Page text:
A visit to Lusanga

A report on visiting “The Repatriation of The White Cube", April 21-22, at Lusanga, D.R. Congo, by Michel van Dartel.

On invitation of the Cercle d'Art des Travailleurs de Plantation Congolaise (CATPC) and the Institute for Human Activities (IHA), I visited the Lusanga International Research Centre for Art and Economic Inequality (LIRCAEI, a joint initiative of CATPC and IHA) in the Democratic Republic of Congo (DRC), for an event titled “THE REPATRIATION OF THE WHITE CUBE”. The event inaugurated a quintessential “White Cube”, that the renowned Office for Metropolitan Architecture (OMA) designed for LIRCAEI, built on the site of a former Unilever palm oil plantation in the village of Lusanga in the south west of the DRC. The inauguration of this white cube marked the launch of a five year-research programme of LIRCAEI, aimed to attract both the capital and the visibility required for plantation workers to buy back land and develop a new economic and ecological model on the site. The development of this so-called “post-plantation” will be core to the research program and follows the widely-acclaimed US debut exhibition of the CATPC at the SculptureCenter in New York City. For the occasion of the inauguration in Lusanga, the CATPC curated an exhibition which featured artworks by members of the cooperative alongside contributions from international artists such as Kader Attia, Sammy Baloji, Carsten Höller, Luc Tuymans and Marlene Dumas.

In an earlier stage of the collaboration between IHA and CATPC, the group of plantation workers that is now united under the cooperative CATPC received professional art training, after which they developed a first series of artworks. The poverty of the workers can be attributed to their position at the very beginning of the value chain of chocolate production, where profit margins are generally lowest. As such, they came up with an artistic concept that would connect them to the end of that value chain, where chocolate becomes a retail product and profit margins are typically much higher. They conceived a series of sculptural self-portraits made from the chocolate they would normally only harvest cacao beans for. In this stage of the project, V2_ Institute for the Unstable Media contributed to the realisation of the chocolate sculptures by coordinating the development of a technical solution to materialize the chocolate sculptures based on the river clay models produced by CATPC’s artists on site. Subsequently, IHA and V2_ realised a pop-up store concept around the sale of a series of ‘multiples’ of CATPC’s sculptures to boost the revenue stream flowing back to Lusanga.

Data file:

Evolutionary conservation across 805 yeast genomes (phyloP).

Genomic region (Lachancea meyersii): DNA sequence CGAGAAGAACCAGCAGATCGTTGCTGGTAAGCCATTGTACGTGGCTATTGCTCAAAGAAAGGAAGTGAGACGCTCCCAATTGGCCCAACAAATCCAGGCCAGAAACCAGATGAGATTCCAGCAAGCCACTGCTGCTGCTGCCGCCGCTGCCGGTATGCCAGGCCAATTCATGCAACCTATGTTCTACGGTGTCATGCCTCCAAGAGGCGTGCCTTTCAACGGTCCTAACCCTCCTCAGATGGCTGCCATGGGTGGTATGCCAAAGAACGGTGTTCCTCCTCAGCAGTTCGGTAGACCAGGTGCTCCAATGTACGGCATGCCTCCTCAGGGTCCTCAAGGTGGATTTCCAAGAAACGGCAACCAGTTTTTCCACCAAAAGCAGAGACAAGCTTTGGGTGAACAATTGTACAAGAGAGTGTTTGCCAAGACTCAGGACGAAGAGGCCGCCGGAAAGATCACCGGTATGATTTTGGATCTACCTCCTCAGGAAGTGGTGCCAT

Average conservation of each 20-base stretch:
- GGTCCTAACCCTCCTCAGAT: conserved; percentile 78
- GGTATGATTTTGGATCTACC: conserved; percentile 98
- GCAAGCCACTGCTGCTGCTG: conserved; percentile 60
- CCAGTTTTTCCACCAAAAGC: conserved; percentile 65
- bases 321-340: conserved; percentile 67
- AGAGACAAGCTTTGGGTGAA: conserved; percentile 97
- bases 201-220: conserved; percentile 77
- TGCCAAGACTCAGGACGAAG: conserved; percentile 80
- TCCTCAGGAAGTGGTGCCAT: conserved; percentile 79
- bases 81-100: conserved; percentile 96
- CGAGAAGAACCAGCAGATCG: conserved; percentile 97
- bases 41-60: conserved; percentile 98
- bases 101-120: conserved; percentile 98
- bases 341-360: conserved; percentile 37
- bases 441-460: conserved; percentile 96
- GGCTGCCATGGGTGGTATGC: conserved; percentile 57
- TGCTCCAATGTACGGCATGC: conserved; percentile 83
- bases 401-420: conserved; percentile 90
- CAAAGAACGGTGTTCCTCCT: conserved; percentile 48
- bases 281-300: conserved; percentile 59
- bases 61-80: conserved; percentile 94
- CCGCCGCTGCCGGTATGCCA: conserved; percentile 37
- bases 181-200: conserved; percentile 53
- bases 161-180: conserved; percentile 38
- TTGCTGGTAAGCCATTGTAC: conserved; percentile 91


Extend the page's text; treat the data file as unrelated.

Much has changed in Lusanga since the plantation workers gained access to the global art market. The sales of the sculptures, through Galerie Fons Welters and the travelling pop-up store, have resulted in a steady stream of revenue flowing back into the CATPC cooperative. From this revenue, the artists are paid fees for their artistic work and investments are made into the post-plantation. While setting up one his sculptures inside the white cube, in preparation for its inauguration, artist Jérémie Mabiala offered an interesting perspective on what impact the investments have on the community of Lusanga. Whereas a tour of the post-plantation earlier that day presented most of the concrete returns based on the artistic revenue stream, such as workspaces, housing, land, and seeds, among others, Mabiala’s perspective on these returns captures something more fundamental about the changes currently occurring in the village of Lusanga. According to him, the returns from their artistic labour are used to invest in one essential thing; diversity. He distinguishes three kinds of diversity that he regards of critical importance to the future of Lusanga: 1.) ecological diversity, which will improve the soil of Lusanga, worn-out over decades of incessant cultivation, as well as providing better food security, by making the local agriculture more resilient against extreme weather conditions; 2.) economic diversity, creating a bigger spread in the types of income generated by the community, such as artist fees besides income earned over plantation labour, intended to make the local economy more adaptive to fluctuations in demand and production, and 3.) social diversity, which widens the range of social backgrounds and perspectives within the local community. The latter, Mabiala explains, is an important requirement to make productive alliances, such as the one between IHA and CATPC.